Football: Uefa charges Arsenal, Cologne after fan chaos

Cologne fans light flares inside the stadium during the Europa League match. PHOTO: AFP

LONDON (AFP) - European football chiefs charged Arsenal and Cologne on Friday (Sept 15) after vast numbers of away fans gained access to the home sections of Emirates Stadium, sparking chaotic scenes that marred the Europa League clash.

Visiting supporters were issued with 3,000 tickets but around 20,000 fans of the German club are believed to have made the journey to the British capital.

The start of Thursday's Group H match was delayed by around an hour as ticketless Cologne fans tried to gain entry to the ground in north London and there were clearly thousands of away supporters sitting among Arsenal fans, causing a security risk.

The Metropolitan Police said five people had been arrested on suspicion of public order offences and three officers had been injured as a result of the disorder, none of seriously.

Cologne said in a statement that the trouble had occurred because its supporters had been given an insufficient number of tickets while Arsenal said they would launch a "full review" of what happened.

Both clubs now face disciplinary proceedings from governing body Uefa.

Cologne fans are accused of crowd disturbances, setting off fireworks, throwing objects and causing acts of damage, while Arsenal face a probe for "stairways blocked in away supporters sector".

Uefa said it would deal with the cases on Sept 21.

The German club, in its statement, said: "Too few places were attributed to FC Cologne supporters because five percent of the total capacity of the stadium was not sufficient. It was predictable that several thousand supporters would try to get into the stadium by any means possible."

Cologne also criticised security arrangements at the Emirates.

"Despite the immense experience of the London security staff, who are used to Arsenal's regular European matches, those in charge did not sufficiently prepare for the event.

"The entire security plan and the communication around it appeared to us to be insufficient and there were not enough police on duty."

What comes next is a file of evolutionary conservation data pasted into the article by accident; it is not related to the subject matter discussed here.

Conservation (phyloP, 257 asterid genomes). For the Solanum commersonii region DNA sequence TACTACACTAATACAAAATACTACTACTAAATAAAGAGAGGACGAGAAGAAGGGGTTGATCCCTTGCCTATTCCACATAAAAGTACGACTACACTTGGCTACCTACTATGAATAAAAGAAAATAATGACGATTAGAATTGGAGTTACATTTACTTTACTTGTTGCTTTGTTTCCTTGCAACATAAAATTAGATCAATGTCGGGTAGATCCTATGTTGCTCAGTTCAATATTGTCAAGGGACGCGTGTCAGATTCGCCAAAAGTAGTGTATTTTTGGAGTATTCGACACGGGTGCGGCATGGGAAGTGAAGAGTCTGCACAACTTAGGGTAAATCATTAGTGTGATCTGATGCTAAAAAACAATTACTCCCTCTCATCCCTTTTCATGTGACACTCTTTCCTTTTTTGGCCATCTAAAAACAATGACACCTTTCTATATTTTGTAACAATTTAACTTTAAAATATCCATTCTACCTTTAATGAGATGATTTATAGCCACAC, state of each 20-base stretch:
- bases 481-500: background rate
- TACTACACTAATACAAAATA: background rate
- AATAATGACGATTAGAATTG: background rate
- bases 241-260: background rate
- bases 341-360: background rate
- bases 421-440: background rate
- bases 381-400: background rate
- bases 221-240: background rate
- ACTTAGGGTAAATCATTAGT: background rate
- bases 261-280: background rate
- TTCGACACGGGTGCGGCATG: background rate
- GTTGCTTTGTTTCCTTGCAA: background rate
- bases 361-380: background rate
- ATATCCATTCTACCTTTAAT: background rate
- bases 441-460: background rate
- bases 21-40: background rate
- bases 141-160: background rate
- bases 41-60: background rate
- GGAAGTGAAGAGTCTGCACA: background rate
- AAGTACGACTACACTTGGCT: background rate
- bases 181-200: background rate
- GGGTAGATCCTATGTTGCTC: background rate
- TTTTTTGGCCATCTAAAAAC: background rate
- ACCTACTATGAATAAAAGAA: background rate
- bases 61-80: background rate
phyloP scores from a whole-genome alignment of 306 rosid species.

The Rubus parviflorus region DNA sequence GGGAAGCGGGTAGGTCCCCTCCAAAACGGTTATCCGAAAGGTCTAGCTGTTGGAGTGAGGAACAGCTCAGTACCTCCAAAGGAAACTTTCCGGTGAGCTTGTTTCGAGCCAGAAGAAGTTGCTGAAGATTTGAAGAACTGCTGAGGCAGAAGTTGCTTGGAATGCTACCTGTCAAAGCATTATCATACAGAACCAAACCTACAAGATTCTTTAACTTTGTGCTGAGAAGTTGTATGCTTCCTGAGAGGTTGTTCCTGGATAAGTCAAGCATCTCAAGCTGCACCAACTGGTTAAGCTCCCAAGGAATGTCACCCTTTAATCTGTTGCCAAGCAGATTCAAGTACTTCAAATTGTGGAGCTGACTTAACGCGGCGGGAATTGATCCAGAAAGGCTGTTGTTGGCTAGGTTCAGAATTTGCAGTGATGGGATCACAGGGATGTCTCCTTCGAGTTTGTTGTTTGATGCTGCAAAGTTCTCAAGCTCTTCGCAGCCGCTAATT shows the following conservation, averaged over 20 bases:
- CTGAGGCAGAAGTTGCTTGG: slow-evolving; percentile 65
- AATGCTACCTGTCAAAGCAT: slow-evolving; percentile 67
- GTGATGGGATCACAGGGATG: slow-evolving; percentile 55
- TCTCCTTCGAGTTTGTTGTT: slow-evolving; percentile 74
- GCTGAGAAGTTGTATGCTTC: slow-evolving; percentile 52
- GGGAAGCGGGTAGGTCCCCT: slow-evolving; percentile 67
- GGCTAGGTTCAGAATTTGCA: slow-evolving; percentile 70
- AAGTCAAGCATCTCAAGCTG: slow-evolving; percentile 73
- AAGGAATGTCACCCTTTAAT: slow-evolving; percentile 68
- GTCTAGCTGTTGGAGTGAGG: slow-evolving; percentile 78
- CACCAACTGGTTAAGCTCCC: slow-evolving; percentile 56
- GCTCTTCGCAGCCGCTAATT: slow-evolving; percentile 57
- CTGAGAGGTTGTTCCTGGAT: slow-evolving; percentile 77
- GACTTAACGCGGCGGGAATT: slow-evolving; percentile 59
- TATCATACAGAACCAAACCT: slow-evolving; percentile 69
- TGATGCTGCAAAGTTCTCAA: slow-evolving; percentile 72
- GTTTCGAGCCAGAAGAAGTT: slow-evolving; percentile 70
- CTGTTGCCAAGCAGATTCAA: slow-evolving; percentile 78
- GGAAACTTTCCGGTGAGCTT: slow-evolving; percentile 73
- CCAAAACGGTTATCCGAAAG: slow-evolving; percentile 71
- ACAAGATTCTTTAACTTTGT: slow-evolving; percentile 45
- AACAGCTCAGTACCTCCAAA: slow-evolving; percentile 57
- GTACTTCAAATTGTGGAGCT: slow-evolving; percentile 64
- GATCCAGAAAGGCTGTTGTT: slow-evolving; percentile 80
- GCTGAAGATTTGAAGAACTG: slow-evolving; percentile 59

Earlier, YouTube footage showed thousands of Cologne fans surging through the streets of London, chanting and setting off flares.

Arsenal said they would launch a "full review into the circumstances surrounding the game and will ensure any lessons that can be learned are used in the future".


Manager Arsene Wenger was surprised the game went ahead.

"I thought they would not play the game, because I can't see the police taking any risk," he said.

"We live in a society of 100 per cent security and I thought they would never take a gamble to play this game when I saw the images around the stadium. But I must say our supporters as well dealt well with the situation and there was no aggravation."

Cologne goalkeeper Timo Horn said fans who misbehaved had "brought shame on the club" and club legend Bodo Illgner, a World Cup-winning goalkeeper with Germany in 1990, also criticised the small minority of fans who misbehaved.

Arsenal's statement also said it was "very disappointing" that so many home tickets appeared to have been purchased by Cologne supporters via ticket touts after the club worked closely with police, who deployed extra numbers once the trouble began, and Uefa.

"The 3,000 tickets issued to Cologne fans was in line with competition rules but it is clear many more visiting fans arrived, causing significant congestion and disturbance outside the stadium before kick-off," it said.

"Many tickets were sold through touts and this is very disappointing and something we continue to work hard to address."

Arsenal won the match 3-1 after falling behind to a long-range strike from Jhon Cordoba before bouncing back in the second half. Substitute Sead Kolasinac equalised before goals from Alexis Sanchez and Hector Bellerin gave the Londoners the win.

Cologne coach Peter Stoeger refused to be questioned on the actions of the club's supporters, saying: "I have no comment about the fans."

"I'm the coach, my job is the team, my job is football not the fans," the Austrian added.

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